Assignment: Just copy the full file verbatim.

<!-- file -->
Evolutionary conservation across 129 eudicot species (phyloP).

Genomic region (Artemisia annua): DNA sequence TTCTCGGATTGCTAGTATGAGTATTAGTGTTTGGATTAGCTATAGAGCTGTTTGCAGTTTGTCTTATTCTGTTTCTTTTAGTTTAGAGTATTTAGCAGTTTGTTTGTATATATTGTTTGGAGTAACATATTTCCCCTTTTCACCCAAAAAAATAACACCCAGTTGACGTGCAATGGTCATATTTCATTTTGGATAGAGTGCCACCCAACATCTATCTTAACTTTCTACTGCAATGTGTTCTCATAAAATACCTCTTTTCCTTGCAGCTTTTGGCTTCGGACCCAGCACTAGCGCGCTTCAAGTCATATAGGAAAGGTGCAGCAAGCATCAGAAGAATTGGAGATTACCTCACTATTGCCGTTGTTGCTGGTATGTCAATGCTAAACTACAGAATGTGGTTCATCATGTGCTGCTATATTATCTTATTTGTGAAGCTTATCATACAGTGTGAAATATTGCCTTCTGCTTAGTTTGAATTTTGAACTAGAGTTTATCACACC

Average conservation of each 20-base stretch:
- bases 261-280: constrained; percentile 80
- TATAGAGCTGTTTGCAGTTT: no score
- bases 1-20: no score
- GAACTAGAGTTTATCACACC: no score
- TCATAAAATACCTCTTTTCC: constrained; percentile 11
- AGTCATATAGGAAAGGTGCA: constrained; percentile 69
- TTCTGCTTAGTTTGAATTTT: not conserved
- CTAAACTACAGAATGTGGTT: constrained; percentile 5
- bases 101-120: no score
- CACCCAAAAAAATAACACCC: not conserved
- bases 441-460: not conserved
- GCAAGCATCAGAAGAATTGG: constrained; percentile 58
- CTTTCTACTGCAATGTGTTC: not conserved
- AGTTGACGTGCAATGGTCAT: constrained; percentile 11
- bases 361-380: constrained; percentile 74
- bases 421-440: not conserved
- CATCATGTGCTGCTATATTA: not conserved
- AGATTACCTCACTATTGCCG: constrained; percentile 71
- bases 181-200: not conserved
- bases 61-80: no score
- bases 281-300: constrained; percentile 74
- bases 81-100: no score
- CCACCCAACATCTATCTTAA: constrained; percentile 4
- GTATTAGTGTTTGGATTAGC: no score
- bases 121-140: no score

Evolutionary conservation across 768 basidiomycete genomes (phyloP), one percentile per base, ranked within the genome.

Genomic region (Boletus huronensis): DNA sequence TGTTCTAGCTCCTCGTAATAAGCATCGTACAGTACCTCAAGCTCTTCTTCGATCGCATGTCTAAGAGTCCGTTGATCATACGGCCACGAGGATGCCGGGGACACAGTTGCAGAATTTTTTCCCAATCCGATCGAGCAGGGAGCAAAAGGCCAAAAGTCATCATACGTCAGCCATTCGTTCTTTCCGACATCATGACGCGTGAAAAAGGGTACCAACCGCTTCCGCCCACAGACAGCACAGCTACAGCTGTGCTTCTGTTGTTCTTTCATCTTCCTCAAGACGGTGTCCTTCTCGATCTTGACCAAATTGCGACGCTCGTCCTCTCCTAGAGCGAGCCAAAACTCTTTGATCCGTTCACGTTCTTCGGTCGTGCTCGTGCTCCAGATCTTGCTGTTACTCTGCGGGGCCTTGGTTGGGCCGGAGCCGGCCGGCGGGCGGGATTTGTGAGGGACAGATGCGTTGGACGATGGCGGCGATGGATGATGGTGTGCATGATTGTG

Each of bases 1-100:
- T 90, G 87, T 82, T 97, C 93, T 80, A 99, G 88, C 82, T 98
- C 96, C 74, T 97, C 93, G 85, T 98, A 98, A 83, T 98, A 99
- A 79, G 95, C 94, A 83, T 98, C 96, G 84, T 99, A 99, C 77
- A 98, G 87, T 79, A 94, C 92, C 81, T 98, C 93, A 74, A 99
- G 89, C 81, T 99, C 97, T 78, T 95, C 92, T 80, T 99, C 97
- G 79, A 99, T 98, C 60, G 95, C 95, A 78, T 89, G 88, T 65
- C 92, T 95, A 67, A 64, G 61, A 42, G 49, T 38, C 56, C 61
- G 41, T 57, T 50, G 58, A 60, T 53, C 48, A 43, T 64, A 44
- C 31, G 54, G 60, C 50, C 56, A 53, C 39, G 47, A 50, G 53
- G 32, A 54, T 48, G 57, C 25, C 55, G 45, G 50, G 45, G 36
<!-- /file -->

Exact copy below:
Evolutionary conservation across 129 eudicot species (phyloP).

Genomic region (Artemisia annua): DNA sequence TTCTCGGATTGCTAGTATGAGTATTAGTGTTTGGATTAGCTATAGAGCTGTTTGCAGTTTGTCTTATTCTGTTTCTTTTAGTTTAGAGTATTTAGCAGTTTGTTTGTATATATTGTTTGGAGTAACATATTTCCCCTTTTCACCCAAAAAAATAACACCCAGTTGACGTGCAATGGTCATATTTCATTTTGGATAGAGTGCCACCCAACATCTATCTTAACTTTCTACTGCAATGTGTTCTCATAAAATACCTCTTTTCCTTGCAGCTTTTGGCTTCGGACCCAGCACTAGCGCGCTTCAAGTCATATAGGAAAGGTGCAGCAAGCATCAGAAGAATTGGAGATTACCTCACTATTGCCGTTGTTGCTGGTATGTCAATGCTAAACTACAGAATGTGGTTCATCATGTGCTGCTATATTATCTTATTTGTGAAGCTTATCATACAGTGTGAAATATTGCCTTCTGCTTAGTTTGAATTTTGAACTAGAGTTTATCACACC

Average conservation of each 20-base stretch:
- bases 261-280: constrained; percentile 80
- TATAGAGCTGTTTGCAGTTT: no score
- bases 1-20: no score
- GAACTAGAGTTTATCACACC: no score
- TCATAAAATACCTCTTTTCC: constrained; percentile 11
- AGTCATATAGGAAAGGTGCA: constrained; percentile 69
- TTCTGCTTAGTTTGAATTTT: not conserved
- CTAAACTACAGAATGTGGTT: constrained; percentile 5
- bases 101-120: no score
- CACCCAAAAAAATAACACCC: not conserved
- bases 441-460: not conserved
- GCAAGCATCAGAAGAATTGG: constrained; percentile 58
- CTTTCTACTGCAATGTGTTC: not conserved
- AGTTGACGTGCAATGGTCAT: constrained; percentile 11
- bases 361-380: constrained; percentile 74
- bases 421-440: not conserved
- CATCATGTGCTGCTATATTA: not conserved
- AGATTACCTCACTATTGCCG: constrained; percentile 71
- bases 181-200: not conserved
- bases 61-80: no score
- bases 281-300: constrained; percentile 74
- bases 81-100: no score
- CCACCCAACATCTATCTTAA: constrained; percentile 4
- GTATTAGTGTTTGGATTAGC: no score
- bases 121-140: no score

Evolutionary conservation across 768 basidiomycete genomes (phyloP), one percentile per base, ranked within the genome.

Genomic region (Boletus huronensis): DNA sequence TGTTCTAGCTCCTCGTAATAAGCATCGTACAGTACCTCAAGCTCTTCTTCGATCGCATGTCTAAGAGTCCGTTGATCATACGGCCACGAGGATGCCGGGGACACAGTTGCAGAATTTTTTCCCAATCCGATCGAGCAGGGAGCAAAAGGCCAAAAGTCATCATACGTCAGCCATTCGTTCTTTCCGACATCATGACGCGTGAAAAAGGGTACCAACCGCTTCCGCCCACAGACAGCACAGCTACAGCTGTGCTTCTGTTGTTCTTTCATCTTCCTCAAGACGGTGTCCTTCTCGATCTTGACCAAATTGCGACGCTCGTCCTCTCCTAGAGCGAGCCAAAACTCTTTGATCCGTTCACGTTCTTCGGTCGTGCTCGTGCTCCAGATCTTGCTGTTACTCTGCGGGGCCTTGGTTGGGCCGGAGCCGGCCGGCGGGCGGGATTTGTGAGGGACAGATGCGTTGGACGATGGCGGCGATGGATGATGGTGTGCATGATTGTG

Each of bases 1-100:
- T 90, G 87, T 82, T 97, C 93, T 80, A 99, G 88, C 82, T 98
- C 96, C 74, T 97, C 93, G 85, T 98, A 98, A 83, T 98, A 99
- A 79, G 95, C 94, A 83, T 98, C 96, G 84, T 99, A 99, C 77
- A 98, G 87, T 79, A 94, C 92, C 81, T 98, C 93, A 74, A 99
- G 89, C 81, T 99, C 97, T 78, T 95, C 92, T 80, T 99, C 97
- G 79, A 99, T 98, C 60, G 95, C 95, A 78, T 89, G 88, T 65
- C 92, T 95, A 67, A 64, G 61, A 42, G 49, T 38, C 56, C 61
- G 41, T 57, T 50, G 58, A 60, T 53, C 48, A 43, T 64, A 44
- C 31, G 54, G 60, C 50, C 56, A 53, C 39, G 47, A 50, G 53
- G 32, A 54, T 48, G 57, C 25, C 55, G 45, G 50, G 45, G 36